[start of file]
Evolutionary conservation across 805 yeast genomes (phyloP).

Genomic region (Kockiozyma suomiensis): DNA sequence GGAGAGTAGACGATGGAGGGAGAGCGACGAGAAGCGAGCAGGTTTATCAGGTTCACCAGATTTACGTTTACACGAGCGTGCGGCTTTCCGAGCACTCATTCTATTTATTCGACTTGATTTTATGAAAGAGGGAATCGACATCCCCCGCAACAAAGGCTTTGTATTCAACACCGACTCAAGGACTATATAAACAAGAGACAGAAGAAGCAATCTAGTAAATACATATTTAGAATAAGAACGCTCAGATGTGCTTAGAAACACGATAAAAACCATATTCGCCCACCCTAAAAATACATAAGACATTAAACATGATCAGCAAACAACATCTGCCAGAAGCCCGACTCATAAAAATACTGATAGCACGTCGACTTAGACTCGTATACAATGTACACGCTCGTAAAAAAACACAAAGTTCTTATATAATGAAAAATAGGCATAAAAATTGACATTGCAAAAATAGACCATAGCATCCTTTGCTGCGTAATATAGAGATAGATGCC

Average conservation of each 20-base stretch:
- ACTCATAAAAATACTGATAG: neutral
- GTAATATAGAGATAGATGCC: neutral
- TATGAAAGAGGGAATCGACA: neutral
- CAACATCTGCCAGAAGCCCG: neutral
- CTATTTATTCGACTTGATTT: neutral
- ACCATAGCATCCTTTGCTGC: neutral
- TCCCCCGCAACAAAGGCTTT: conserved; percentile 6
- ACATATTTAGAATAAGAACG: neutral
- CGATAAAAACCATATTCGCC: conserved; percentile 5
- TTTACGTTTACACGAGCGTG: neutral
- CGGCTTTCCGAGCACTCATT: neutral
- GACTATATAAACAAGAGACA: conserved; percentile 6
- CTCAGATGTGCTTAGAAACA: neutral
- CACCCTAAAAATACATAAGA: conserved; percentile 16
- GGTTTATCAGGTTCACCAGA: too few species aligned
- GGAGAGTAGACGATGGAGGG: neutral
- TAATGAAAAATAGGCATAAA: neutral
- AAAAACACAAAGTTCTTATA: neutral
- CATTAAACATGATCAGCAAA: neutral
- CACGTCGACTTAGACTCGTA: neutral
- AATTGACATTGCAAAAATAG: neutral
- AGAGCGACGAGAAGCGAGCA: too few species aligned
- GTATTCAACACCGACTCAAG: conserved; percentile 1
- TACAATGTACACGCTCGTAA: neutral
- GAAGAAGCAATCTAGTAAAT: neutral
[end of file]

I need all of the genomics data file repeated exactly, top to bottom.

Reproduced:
Evolutionary conservation across 805 yeast genomes (phyloP).

Genomic region (Kockiozyma suomiensis): DNA sequence GGAGAGTAGACGATGGAGGGAGAGCGACGAGAAGCGAGCAGGTTTATCAGGTTCACCAGATTTACGTTTACACGAGCGTGCGGCTTTCCGAGCACTCATTCTATTTATTCGACTTGATTTTATGAAAGAGGGAATCGACATCCCCCGCAACAAAGGCTTTGTATTCAACACCGACTCAAGGACTATATAAACAAGAGACAGAAGAAGCAATCTAGTAAATACATATTTAGAATAAGAACGCTCAGATGTGCTTAGAAACACGATAAAAACCATATTCGCCCACCCTAAAAATACATAAGACATTAAACATGATCAGCAAACAACATCTGCCAGAAGCCCGACTCATAAAAATACTGATAGCACGTCGACTTAGACTCGTATACAATGTACACGCTCGTAAAAAAACACAAAGTTCTTATATAATGAAAAATAGGCATAAAAATTGACATTGCAAAAATAGACCATAGCATCCTTTGCTGCGTAATATAGAGATAGATGCC

Average conservation of each 20-base stretch:
- ACTCATAAAAATACTGATAG: neutral
- GTAATATAGAGATAGATGCC: neutral
- TATGAAAGAGGGAATCGACA: neutral
- CAACATCTGCCAGAAGCCCG: neutral
- CTATTTATTCGACTTGATTT: neutral
- ACCATAGCATCCTTTGCTGC: neutral
- TCCCCCGCAACAAAGGCTTT: conserved; percentile 6
- ACATATTTAGAATAAGAACG: neutral
- CGATAAAAACCATATTCGCC: conserved; percentile 5
- TTTACGTTTACACGAGCGTG: neutral
- CGGCTTTCCGAGCACTCATT: neutral
- GACTATATAAACAAGAGACA: conserved; percentile 6
- CTCAGATGTGCTTAGAAACA: neutral
- CACCCTAAAAATACATAAGA: conserved; percentile 16
- GGTTTATCAGGTTCACCAGA: too few species aligned
- GGAGAGTAGACGATGGAGGG: neutral
- TAATGAAAAATAGGCATAAA: neutral
- AAAAACACAAAGTTCTTATA: neutral
- CATTAAACATGATCAGCAAA: neutral
- CACGTCGACTTAGACTCGTA: neutral
- AATTGACATTGCAAAAATAG: neutral
- AGAGCGACGAGAAGCGAGCA: too few species aligned
- GTATTCAACACCGACTCAAG: conserved; percentile 1
- TACAATGTACACGCTCGTAA: neutral
- GAAGAAGCAATCTAGTAAAT: neutral